A British woman has shared an image of a cloud formation resembling Queen Elizabeth hovering over an English city, captured just an hour after the monarch died.
Leanne Bethell, who lives in Telford in England’s western Midlands, shared the photo on Facebook, pointing out that it looked remarkably similar to the Queen wearing her signature hat.
“When you drive home, Lacey starts yelling OMG! I panicked. Then she pointed to this image in the clouds,” Ms Bethell said on Facebook.
Leanne Bethell, who lives in Telford in England’s western Midlands, shared a photo on Facebook an hour after her death of a cloud formation that resembles Queen Elizabeth.
A Buckingham Palace spokesperson released a statement at 3:30 a.m. AEST confirming her death, saying: ‘The Queen passed away peacefully this afternoon in Balmoral. The King and Queen Consort remain in Balmoral tonight and return to London tomorrow.”
Britons weighed in on the oddly shaped cloud formation, and many said it was a sign from above.
“You only see it if you look for it. Maybe it’s a sign or maybe we’re just looking for a sign from above, who really knows?
“All I know is that this lady has devoted her life to us so with the utmost respect. RIP Queen Elizabeth II,” one user commented.
“My girlish Liz is always watching over us,” wrote another.
A double rainbow also appeared this afternoon over Buckingham Palace alongside another in Windsor Castle, with many saying the Queen had “sent us a sign” and that she “has really left us.”
Shortly after Queen Elizabeth II’s death was announced, a rainbow appeared to those anxiously waiting to hear the news outside the palace gates, with some saying the Queen had left it for the nation.
‘You only see it if you look for it…Maybe it’s a sign or maybe we’re just looking for a sign from above, who really knows? All I know is that this lady dedicated her life to us with the utmost respect. RIP Queen Elizabeth II,” one user commented
One twitter user said: ‘The rainbow in Windsor Castle made me cry. the rainbow queen sent us a sign.’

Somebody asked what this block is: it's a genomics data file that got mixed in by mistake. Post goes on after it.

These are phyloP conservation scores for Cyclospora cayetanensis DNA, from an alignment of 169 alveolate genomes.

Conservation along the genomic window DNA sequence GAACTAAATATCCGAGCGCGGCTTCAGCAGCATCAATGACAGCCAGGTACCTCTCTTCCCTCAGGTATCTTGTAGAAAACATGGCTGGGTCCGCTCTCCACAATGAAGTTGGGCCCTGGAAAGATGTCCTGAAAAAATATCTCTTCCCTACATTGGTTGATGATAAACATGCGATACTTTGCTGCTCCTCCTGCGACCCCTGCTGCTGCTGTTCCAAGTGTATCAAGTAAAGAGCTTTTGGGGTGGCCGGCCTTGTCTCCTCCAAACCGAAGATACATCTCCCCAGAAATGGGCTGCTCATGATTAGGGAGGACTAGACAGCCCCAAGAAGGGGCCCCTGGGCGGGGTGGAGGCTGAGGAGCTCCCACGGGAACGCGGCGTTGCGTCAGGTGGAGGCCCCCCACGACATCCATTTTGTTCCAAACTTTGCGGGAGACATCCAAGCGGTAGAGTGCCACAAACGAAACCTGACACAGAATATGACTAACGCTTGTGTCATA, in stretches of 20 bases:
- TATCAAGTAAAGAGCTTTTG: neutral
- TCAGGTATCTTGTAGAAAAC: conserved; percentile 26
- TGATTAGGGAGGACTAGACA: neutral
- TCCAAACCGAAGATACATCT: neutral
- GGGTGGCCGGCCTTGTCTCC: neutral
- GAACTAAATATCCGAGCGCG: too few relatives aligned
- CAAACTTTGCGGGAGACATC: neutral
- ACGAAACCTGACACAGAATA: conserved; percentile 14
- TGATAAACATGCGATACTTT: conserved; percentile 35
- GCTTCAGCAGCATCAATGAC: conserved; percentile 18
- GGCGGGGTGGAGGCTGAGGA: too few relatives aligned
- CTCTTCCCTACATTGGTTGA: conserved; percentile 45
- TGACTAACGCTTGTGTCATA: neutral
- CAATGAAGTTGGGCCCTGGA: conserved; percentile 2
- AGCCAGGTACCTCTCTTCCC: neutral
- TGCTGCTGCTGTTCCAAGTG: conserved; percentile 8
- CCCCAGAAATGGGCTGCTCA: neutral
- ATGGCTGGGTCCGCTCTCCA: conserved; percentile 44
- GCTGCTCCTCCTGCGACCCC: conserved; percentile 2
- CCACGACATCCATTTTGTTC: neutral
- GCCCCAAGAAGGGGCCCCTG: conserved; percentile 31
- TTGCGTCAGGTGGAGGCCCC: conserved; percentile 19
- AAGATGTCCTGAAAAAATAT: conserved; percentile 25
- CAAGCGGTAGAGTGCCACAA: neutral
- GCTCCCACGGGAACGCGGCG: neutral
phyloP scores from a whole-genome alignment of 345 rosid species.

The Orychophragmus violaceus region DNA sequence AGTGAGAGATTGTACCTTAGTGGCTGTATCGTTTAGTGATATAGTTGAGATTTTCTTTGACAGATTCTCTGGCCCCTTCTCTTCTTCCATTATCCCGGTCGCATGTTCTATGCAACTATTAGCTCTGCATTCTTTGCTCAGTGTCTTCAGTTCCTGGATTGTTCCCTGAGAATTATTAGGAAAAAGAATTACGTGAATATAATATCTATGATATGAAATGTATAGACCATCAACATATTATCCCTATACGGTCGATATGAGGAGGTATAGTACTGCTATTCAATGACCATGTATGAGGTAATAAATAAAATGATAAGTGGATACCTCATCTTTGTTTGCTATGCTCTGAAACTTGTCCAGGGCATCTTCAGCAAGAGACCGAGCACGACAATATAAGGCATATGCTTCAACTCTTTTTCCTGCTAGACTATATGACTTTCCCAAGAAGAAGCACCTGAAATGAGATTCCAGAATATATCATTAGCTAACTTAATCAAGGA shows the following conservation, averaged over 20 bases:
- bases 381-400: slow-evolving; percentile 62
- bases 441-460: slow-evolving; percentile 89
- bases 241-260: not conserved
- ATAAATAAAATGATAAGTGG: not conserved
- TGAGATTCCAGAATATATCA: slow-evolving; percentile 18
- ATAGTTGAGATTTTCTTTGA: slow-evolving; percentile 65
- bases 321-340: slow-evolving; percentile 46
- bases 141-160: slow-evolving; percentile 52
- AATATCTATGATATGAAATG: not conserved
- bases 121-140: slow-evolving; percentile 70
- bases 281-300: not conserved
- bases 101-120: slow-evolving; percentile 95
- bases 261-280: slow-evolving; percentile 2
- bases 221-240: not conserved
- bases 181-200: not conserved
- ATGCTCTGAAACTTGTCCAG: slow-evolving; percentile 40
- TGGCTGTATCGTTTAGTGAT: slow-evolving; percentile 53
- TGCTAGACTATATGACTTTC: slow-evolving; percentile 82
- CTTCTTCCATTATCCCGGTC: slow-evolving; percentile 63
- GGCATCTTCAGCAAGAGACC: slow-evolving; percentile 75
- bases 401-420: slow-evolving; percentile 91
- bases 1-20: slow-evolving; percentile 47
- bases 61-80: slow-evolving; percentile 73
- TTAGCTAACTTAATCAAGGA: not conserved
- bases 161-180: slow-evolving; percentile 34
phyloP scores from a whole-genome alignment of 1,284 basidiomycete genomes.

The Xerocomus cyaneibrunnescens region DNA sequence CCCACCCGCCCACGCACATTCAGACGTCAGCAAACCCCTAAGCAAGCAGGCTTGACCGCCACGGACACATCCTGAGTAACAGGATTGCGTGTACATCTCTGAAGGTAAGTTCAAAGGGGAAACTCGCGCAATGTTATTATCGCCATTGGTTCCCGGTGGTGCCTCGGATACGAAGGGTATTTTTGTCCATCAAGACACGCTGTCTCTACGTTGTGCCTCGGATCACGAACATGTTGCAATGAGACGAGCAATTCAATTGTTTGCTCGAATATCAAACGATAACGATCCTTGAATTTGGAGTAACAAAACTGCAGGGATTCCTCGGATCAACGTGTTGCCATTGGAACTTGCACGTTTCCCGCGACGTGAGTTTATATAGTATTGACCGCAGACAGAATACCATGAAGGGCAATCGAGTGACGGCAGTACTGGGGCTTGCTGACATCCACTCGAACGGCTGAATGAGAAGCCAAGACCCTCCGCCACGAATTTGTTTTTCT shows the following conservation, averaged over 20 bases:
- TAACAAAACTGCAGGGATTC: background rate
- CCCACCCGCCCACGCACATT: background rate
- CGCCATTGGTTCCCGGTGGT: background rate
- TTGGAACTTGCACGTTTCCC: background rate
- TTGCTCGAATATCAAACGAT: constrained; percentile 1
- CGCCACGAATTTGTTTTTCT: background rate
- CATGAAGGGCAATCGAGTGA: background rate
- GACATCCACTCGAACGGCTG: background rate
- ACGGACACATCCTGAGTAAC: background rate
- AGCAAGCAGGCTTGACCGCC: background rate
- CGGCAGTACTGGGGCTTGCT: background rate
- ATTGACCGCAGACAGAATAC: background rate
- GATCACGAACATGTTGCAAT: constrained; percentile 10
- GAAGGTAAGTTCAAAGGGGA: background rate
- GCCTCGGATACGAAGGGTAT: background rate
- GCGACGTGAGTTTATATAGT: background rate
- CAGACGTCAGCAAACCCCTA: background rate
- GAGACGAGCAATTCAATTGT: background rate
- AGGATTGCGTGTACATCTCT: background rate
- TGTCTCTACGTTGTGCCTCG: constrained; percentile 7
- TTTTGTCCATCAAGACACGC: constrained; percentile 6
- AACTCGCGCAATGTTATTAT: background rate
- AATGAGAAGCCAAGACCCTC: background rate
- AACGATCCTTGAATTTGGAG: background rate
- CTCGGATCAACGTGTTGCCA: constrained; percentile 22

Another said: ‘A rainbow breaks out as the Union Jack is lowered at half-mast in Windsor tonight. A remarkable image. Farewell, ma’am.’
Others took it as a sign that the queen has “really left us” when the rainbows appeared shortly after news of the monarch’s death was announced.
The Queen’s death will set Britain and her Commonwealth realms into a ten-day period of mourning as millions of her subjects in the UK and abroad come to terms with her passing
A double rainbow even appeared over the Victoria Monument, leading some to say it’s ‘Queen Elizabeth with Prince Phillip’
In the hours leading up to Queen Elizabeth’s death, members of the royal family rushed to Balmoral to say goodbye.
A Buckingham Palace spokesperson released a statement at 3:30 a.m. AEST confirming her death, saying: ‘The Queen passed away peacefully this afternoon in Balmoral. The King and Queen Consort remain in Balmoral tonight and return to London tomorrow.’
Britain and her Commonwealth kingdoms will now enter a ten-day period of mourning.
The Queen’s casket will be moved to London by Royal Train before being laid out in state for four days in Westminster Hall in the Houses of Parliament, where hundreds of thousands of people can pay their respects.
The state funeral is expected to take place on Monday, September 19 at Westminster Abbey in central London, which will be attended by her family, as well as 2,000 heads of state, prime ministers and presidents, European royals and key figures in public life around the world.
Charles, who will reign as King Charles III, said today: ‘The death of my beloved mother, Her Majesty the Queen, is a moment of greatest sorrow for me and all members of my family.
“We deeply mourn the passing of a beloved sovereign and dearly beloved mother. I know her loss will be deeply felt throughout the country, the rich and the Commonwealth, and by countless people around the world.
“During this period of grief and change, my family and I will be comforted and sustained by our knowledge of the respect and deep affection in which the Queen was held so widely.”